Design/methodology/approach

Using a mixed method approach to gain insights into this relatively unexplored phenomenon of OFS, this research uses netnography followed by a survey study.

Findings

The findings show that deal-prone customers tend to ignore service failures during OFS and re-participate in the future. In the context of OFS, failures attributed to internal locus of attribution (LOA) also have a negative effect on re-participation compared with failures attributed to external LOA. Furthermore, there is a three-way interaction among deal proneness, LOA, and past emotions. The results show that negative past emotions further exacerbate the impact of attribution on the link between deal proneness and re-participation.

Originality/value

In contrast with prior research, the paper shows that consumers participate even after service failure. The proposed difference is between customers who experience different LOA and past emotions offers insights into their behavior after service failure in a new context of an online/electronic commerce event – flash sales. This paper specifically explores the role of internal LOA and finds that it has a more negative impact than external LOA on re-participation.

Details

Journal of Service Management, vol. 29 no. 2
Type: Research Article
ISSN: 1757-5818

Keywords

Article
Publication date: 21 December 2021

Himanshu Shekhar Srivastava, K.R. Jayasimha and K. Sivakumar

Access-based services (ABSs) provide short-term access to goods, physical facilities, space or labor in exchange for access fees without transferring legal ownership (e.g…

Abstract

Purpose

Access-based services (ABSs) provide short-term access to goods, physical facilities, space or labor in exchange for access fees without transferring legal ownership (e.g. bike-sharing). This study aims to investigate what service providers can do to minimize financial losses when customers misbehave with the service providers’ assets in ABSs. The study also examines the effects of product misuse on subsequent customers and what factors may mitigate it.

Design/methodology/approach

The study uses a scenario-based experiment to test the conceptual model.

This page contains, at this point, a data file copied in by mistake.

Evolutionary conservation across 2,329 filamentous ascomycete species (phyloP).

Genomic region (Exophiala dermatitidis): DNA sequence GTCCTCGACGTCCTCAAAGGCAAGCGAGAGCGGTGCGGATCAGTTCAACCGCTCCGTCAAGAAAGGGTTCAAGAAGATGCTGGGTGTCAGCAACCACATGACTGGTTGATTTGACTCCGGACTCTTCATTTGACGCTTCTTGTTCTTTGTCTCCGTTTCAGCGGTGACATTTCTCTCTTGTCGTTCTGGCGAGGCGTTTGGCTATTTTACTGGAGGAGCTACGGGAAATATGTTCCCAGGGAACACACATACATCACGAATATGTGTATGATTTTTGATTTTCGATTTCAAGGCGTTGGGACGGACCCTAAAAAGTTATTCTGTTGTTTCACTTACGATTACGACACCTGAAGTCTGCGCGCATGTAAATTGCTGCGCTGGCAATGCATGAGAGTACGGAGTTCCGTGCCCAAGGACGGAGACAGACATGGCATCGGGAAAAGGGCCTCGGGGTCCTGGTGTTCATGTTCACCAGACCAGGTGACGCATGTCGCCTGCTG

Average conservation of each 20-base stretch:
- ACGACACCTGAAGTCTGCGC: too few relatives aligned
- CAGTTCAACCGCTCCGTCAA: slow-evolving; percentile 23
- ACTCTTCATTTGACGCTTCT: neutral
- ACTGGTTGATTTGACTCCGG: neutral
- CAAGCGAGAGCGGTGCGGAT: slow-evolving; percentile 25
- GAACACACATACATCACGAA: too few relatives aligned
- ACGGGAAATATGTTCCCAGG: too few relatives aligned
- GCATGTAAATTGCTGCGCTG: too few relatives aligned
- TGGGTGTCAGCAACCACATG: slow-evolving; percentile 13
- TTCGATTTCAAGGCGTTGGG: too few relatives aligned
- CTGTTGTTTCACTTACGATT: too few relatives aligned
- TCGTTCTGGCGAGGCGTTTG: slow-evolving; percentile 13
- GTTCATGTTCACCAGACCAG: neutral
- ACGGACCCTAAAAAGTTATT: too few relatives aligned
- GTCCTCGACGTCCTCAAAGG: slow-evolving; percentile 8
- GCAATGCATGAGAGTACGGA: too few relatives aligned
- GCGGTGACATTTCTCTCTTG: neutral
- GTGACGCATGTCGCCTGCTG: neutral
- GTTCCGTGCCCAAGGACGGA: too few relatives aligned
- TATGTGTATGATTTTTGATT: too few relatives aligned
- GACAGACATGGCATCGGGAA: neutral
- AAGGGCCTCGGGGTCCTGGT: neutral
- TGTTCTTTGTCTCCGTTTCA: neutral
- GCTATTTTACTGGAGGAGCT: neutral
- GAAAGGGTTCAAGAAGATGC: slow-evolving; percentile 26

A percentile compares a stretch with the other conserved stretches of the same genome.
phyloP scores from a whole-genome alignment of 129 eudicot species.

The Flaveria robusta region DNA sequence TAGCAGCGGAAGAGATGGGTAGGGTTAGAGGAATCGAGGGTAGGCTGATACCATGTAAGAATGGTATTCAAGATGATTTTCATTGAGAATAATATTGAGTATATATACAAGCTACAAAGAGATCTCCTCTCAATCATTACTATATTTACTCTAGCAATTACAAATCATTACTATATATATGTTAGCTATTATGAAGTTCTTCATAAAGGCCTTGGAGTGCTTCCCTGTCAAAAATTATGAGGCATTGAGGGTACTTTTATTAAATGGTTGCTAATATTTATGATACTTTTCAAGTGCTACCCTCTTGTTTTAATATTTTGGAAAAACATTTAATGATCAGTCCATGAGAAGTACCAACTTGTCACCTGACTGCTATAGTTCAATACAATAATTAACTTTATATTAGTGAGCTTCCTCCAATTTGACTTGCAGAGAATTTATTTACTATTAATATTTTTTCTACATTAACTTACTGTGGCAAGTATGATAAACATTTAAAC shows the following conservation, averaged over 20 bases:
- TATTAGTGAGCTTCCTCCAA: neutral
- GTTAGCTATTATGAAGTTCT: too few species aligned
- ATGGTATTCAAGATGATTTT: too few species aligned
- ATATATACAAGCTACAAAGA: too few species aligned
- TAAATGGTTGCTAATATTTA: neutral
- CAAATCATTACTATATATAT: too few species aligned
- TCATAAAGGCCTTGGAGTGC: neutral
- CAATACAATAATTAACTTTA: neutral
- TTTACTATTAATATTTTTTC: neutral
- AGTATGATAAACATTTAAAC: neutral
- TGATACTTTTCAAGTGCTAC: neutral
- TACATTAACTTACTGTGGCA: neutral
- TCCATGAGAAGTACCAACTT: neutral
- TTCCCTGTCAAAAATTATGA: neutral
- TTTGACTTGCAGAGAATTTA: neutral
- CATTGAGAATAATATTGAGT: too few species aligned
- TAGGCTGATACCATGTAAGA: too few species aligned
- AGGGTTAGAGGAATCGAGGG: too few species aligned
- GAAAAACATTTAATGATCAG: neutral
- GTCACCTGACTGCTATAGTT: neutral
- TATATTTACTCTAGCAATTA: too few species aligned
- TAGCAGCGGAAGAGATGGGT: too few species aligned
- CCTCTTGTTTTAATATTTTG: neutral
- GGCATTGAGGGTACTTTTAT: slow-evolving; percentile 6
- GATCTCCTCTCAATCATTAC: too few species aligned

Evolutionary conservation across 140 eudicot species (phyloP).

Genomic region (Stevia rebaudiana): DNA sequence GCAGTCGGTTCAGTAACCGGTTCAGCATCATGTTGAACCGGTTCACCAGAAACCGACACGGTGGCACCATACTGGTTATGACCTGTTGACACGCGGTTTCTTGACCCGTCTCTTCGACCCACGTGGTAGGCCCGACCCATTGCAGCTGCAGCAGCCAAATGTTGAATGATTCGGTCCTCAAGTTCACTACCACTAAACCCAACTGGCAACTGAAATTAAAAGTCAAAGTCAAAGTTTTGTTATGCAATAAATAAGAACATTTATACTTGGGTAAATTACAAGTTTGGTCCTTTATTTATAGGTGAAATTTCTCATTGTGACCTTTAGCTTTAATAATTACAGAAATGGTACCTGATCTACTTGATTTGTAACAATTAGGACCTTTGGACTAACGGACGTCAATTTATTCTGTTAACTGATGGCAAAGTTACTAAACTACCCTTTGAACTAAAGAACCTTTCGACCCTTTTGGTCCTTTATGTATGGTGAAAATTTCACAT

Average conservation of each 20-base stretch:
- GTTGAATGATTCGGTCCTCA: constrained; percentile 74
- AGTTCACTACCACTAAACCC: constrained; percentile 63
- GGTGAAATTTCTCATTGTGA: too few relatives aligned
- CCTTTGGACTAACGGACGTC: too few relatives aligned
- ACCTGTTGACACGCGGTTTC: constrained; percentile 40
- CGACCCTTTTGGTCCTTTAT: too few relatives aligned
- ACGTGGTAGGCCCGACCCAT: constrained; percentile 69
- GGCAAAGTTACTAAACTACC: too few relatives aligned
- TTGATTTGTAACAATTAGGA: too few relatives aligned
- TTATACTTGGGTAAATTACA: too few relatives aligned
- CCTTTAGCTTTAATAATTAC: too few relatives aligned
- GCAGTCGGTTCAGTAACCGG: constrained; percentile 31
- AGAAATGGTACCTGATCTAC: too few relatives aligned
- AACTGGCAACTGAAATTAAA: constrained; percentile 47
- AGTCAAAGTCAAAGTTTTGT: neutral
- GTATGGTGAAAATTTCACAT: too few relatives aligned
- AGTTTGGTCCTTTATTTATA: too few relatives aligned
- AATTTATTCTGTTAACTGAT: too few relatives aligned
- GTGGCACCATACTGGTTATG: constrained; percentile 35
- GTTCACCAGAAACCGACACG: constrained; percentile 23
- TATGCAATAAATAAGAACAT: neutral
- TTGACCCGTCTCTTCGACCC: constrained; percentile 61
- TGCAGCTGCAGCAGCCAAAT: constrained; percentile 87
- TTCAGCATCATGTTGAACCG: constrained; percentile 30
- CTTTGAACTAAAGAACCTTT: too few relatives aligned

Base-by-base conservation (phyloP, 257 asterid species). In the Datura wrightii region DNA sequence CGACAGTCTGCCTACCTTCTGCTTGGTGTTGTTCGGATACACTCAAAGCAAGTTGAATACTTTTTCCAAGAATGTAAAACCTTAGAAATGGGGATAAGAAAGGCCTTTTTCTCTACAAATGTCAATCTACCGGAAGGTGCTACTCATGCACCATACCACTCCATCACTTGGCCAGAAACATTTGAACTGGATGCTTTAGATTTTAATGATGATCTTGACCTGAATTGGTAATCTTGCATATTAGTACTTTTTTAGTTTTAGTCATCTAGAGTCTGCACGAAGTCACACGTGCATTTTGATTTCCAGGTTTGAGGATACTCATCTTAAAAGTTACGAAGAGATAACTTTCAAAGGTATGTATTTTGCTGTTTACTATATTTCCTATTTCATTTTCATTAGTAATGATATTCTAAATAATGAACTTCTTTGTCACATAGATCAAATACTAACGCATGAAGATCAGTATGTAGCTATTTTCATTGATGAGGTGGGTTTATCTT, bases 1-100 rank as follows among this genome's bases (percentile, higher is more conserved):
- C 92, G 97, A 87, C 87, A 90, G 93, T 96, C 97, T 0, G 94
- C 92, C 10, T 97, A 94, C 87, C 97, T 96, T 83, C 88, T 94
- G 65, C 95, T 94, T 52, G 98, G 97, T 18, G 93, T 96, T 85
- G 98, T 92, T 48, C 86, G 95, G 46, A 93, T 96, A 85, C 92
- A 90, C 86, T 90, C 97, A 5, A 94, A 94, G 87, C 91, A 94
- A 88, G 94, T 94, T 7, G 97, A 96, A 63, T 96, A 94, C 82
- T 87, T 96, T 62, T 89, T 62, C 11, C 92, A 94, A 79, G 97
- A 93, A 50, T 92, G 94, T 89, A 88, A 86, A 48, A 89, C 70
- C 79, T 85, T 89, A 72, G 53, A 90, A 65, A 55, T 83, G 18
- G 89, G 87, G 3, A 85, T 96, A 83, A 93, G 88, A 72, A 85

Findings

Injunctive norms reduce the mediating effect of descriptive norms on misbehavior contagion. As generally accepted and approved (injunctive) norms become salient, they override the impact of prevailing (descriptive) norms, thereby breaking the vicious cycle of misbehavior contagion. Customer-company identification (CCI) and reduced interpersonal anonymity mitigate the effects of previous misbehavior on misbehavior contagion.

Practical implications

ABS firms should strive to mitigate the financial and reputational losses they suffer from customer misbehavior. Such mitigation would be a win-win for the ABS firm (reduced misbehavior) and the customers (improved user experience).

Originality/value

The research complements prior research highlighting the role of social norms in misbehavior contagion. The study demonstrates the role of boundary conditions by investigating the interactive effects of descriptive and injunctive norms. In addition, it shows the positive impact of CCI and reduced interpersonal anonymity on containing misbehavior contagion.

Article
Publication date: 6 April 2020

Srinivasa Raghavan R., Jayasimha K.R. and Rajendra V. Nargundkar

Organizations worldwide are adopting software as a service (SaaS) applications, where they pay a subscription fee to gain access rather than buying the software. The…

1495

Abstract

Purpose

Organizations worldwide are adopting software as a service (SaaS) applications, where they pay a subscription fee to gain access rather than buying the software. The extant models on software acquisition processes, several of which are based on organizational buying behavior, do not sufficiently explain how SaaS application acquisition decisions are made. This study aims to investigate the acquisition process organizations follow for SaaS software, the changes to the roles of the Chief Information Officer (CIO) and the business user and also looks at the impact of SaaS on the proliferation of unauthorized software systems.

Design/methodology/approach

The authors used exploratory research using the grounded theory approach based on 18 in-depth interviews conducted with respondents who have studied with enterprise software delivered on-premise and as SaaS in different roles such as sales, consulting, CIO, information technology (IT) management and product development.